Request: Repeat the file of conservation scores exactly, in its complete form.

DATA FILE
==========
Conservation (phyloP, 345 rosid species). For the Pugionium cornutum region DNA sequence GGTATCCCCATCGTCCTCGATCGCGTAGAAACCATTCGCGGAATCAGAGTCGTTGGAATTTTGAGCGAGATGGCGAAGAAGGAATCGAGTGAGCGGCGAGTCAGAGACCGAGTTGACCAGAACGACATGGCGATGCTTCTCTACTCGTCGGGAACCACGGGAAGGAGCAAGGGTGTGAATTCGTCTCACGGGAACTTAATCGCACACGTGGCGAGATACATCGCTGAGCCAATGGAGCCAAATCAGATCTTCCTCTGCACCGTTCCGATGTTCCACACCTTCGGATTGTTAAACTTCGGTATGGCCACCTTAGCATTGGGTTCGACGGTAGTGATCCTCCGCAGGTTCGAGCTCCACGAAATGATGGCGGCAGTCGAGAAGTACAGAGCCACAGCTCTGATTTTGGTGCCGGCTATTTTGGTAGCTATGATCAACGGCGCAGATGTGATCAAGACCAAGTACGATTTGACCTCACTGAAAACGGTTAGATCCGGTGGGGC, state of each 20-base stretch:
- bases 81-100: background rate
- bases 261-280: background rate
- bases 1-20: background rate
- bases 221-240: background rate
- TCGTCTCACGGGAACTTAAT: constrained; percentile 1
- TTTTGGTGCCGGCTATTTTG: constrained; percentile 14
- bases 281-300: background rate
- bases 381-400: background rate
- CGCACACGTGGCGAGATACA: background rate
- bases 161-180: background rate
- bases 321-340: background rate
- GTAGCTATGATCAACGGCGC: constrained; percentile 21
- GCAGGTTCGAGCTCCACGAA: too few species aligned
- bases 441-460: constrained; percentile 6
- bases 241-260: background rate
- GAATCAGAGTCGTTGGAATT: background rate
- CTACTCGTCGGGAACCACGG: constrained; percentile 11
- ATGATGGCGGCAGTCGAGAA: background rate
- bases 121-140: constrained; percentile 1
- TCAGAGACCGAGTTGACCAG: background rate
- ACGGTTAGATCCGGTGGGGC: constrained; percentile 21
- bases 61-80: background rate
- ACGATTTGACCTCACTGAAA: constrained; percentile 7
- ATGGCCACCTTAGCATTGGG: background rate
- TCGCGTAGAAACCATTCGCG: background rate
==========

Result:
Conservation (phyloP, 345 rosid species). For the Pugionium cornutum region DNA sequence GGTATCCCCATCGTCCTCGATCGCGTAGAAACCATTCGCGGAATCAGAGTCGTTGGAATTTTGAGCGAGATGGCGAAGAAGGAATCGAGTGAGCGGCGAGTCAGAGACCGAGTTGACCAGAACGACATGGCGATGCTTCTCTACTCGTCGGGAACCACGGGAAGGAGCAAGGGTGTGAATTCGTCTCACGGGAACTTAATCGCACACGTGGCGAGATACATCGCTGAGCCAATGGAGCCAAATCAGATCTTCCTCTGCACCGTTCCGATGTTCCACACCTTCGGATTGTTAAACTTCGGTATGGCCACCTTAGCATTGGGTTCGACGGTAGTGATCCTCCGCAGGTTCGAGCTCCACGAAATGATGGCGGCAGTCGAGAAGTACAGAGCCACAGCTCTGATTTTGGTGCCGGCTATTTTGGTAGCTATGATCAACGGCGCAGATGTGATCAAGACCAAGTACGATTTGACCTCACTGAAAACGGTTAGATCCGGTGGGGC, state of each 20-base stretch:
- bases 81-100: background rate
- bases 261-280: background rate
- bases 1-20: background rate
- bases 221-240: background rate
- TCGTCTCACGGGAACTTAAT: constrained; percentile 1
- TTTTGGTGCCGGCTATTTTG: constrained; percentile 14
- bases 281-300: background rate
- bases 381-400: background rate
- CGCACACGTGGCGAGATACA: background rate
- bases 161-180: background rate
- bases 321-340: background rate
- GTAGCTATGATCAACGGCGC: constrained; percentile 21
- GCAGGTTCGAGCTCCACGAA: too few species aligned
- bases 441-460: constrained; percentile 6
- bases 241-260: background rate
- GAATCAGAGTCGTTGGAATT: background rate
- CTACTCGTCGGGAACCACGG: constrained; percentile 11
- ATGATGGCGGCAGTCGAGAA: background rate
- bases 121-140: constrained; percentile 1
- TCAGAGACCGAGTTGACCAG: background rate
- ACGGTTAGATCCGGTGGGGC: constrained; percentile 21
- bases 61-80: background rate
- ACGATTTGACCTCACTGAAA: constrained; percentile 7
- ATGGCCACCTTAGCATTGGG: background rate
- TCGCGTAGAAACCATTCGCG: background rate